#WomenToWatch is a series by RepresentWomen that documents rising women leaders and their stories.
A lot has changed for Beth Fukumoto in the past year. At the start of 2017, Beth Fukumoto was the top-ranking Republican in the Hawaii State House of Representatives. Fukumoto is of Japanese descent and was hailed in several publications as a leader of the changing face of the right. Tomorrow, she is running to become the Democratic nominee in Hawaii’s 1st congressional district. What hasn’t changed, though, is her passion for gender parity in government.
Her main reason for getting into politics in the first place was to challenge the overwhelmingly male majority in the Hawaii State House. While working as a file clerk at the Hawaii State Legislature, Fukumoto saw firsthand that the interests of young women like herself were not being represented. This experience inspired her to run for the State House.
“There were important decisions being made and there wasn't enough diversity," she said in an interview with Elle. "It was the same voice at the legislature. There were a lot of men and most of them were older. I realized many more people needed to be heard."
In 2014, just two years after being elected, she was chosen by her peers as House Minority Leader, the youngest woman to hold a party caucus leadership position in any state house. She’s spoken about the benefits she thinks female leaders can bring:
“I think that we need to have women in more leadership positions. At least on the Republican side, I was for some time, the youngest woman to be holding caucus leadership positions. After we changed up positions and appointed a woman to be finance chair, I saw a change in how things are run. If nothing else, it changes how men interact with women.”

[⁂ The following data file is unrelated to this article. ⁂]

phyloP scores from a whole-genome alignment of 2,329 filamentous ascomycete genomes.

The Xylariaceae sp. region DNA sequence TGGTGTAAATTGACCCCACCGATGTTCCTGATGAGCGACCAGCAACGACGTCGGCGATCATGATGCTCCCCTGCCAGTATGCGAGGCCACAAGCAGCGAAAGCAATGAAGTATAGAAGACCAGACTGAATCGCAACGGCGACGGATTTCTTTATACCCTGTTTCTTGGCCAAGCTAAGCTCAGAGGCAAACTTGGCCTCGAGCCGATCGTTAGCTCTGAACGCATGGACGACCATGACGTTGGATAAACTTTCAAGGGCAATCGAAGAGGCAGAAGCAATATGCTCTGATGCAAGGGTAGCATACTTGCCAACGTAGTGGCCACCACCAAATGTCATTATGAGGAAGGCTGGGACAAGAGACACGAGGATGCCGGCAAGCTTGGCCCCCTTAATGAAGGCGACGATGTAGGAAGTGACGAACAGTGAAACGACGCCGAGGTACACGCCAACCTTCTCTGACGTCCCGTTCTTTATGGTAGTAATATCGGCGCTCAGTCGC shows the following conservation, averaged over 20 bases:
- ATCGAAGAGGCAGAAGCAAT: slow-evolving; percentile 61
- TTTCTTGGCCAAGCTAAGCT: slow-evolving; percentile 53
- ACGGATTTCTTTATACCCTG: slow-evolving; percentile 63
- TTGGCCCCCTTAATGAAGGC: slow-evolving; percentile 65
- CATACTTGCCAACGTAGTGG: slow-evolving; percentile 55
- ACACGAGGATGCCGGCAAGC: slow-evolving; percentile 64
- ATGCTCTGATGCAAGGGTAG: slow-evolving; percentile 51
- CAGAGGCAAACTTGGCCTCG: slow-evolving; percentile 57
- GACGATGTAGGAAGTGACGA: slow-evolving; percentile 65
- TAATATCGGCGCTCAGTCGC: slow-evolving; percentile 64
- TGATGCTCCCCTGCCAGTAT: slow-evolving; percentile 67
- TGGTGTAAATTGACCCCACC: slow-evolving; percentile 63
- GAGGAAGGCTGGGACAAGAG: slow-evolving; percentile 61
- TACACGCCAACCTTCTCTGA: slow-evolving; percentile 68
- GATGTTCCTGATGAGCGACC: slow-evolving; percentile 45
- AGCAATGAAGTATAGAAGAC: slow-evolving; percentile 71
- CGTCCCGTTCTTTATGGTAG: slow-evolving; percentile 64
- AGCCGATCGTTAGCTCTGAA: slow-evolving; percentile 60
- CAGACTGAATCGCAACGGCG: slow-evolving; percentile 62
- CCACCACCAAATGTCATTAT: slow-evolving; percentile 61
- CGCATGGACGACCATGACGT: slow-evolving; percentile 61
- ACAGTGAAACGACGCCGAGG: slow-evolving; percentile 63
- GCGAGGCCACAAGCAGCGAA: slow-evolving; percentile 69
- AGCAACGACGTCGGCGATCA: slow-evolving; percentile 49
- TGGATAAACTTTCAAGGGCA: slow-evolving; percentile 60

Though Fukumoto was the top Republican in the Hawaii House during the lead-up to the 2016 election, her relationship with the Republican Party grew increasingly strained during that time period as Fukumoto felt that the party was embracing racist and sexist ideologies. The last straw was when she chose to speak at the Hawaii Women’s March in January 2017, where she denounced bigotry and hate. In response to Fukumoto's criticism of the national party, her Republican colleagues quickly voted to oust her from leadership. In March, Fukumoto wrote a letter to her constituents announcing that she would leave the Republican Party and join the Democratic Party.
In this incident, Fukumoto ran up against the limitations of the United States’ plurality electoral system, which doesn’t represent the interests of people whose ideologies fall outside of the two major parties. “She feels in general that there should be more party choices, but in Hawaii politics, it’s almost impossible to get on the ballot unless you’re an R or a D,” Adrianne Jeffries wrote of Fukumoto in The Outline. If Hawaii were to adopt ranked-choice voting with multi-member districts for its legislature, people like Fukumoto might have more legitimate third-party options.
Now a Democrat, Fukumoto is running for Congress to replace Colleen Hanabusa, who is stepping down to run for Senate. She is running on a progressive platform that includes gun control and single-payer healthcare.
At only 35, she would be among the youngest women in Congress. She has been lagging in the polls lately behind her older and more established opponents, which she attributes partly to a lack of funding; Fukumoto feels that major Democratic donors in Hawaii have not taken her campaign seriously because of her age. However, she also sees her youth as an advantage because she understands the unique problems that young Hawaiians face:
“We’re the ones who are going to get pushed out,” she said in an interview with the Honolulu Civil Beat. “We’re in the process of losing an entire generation of local residents who just can’t afford to live here anymore.”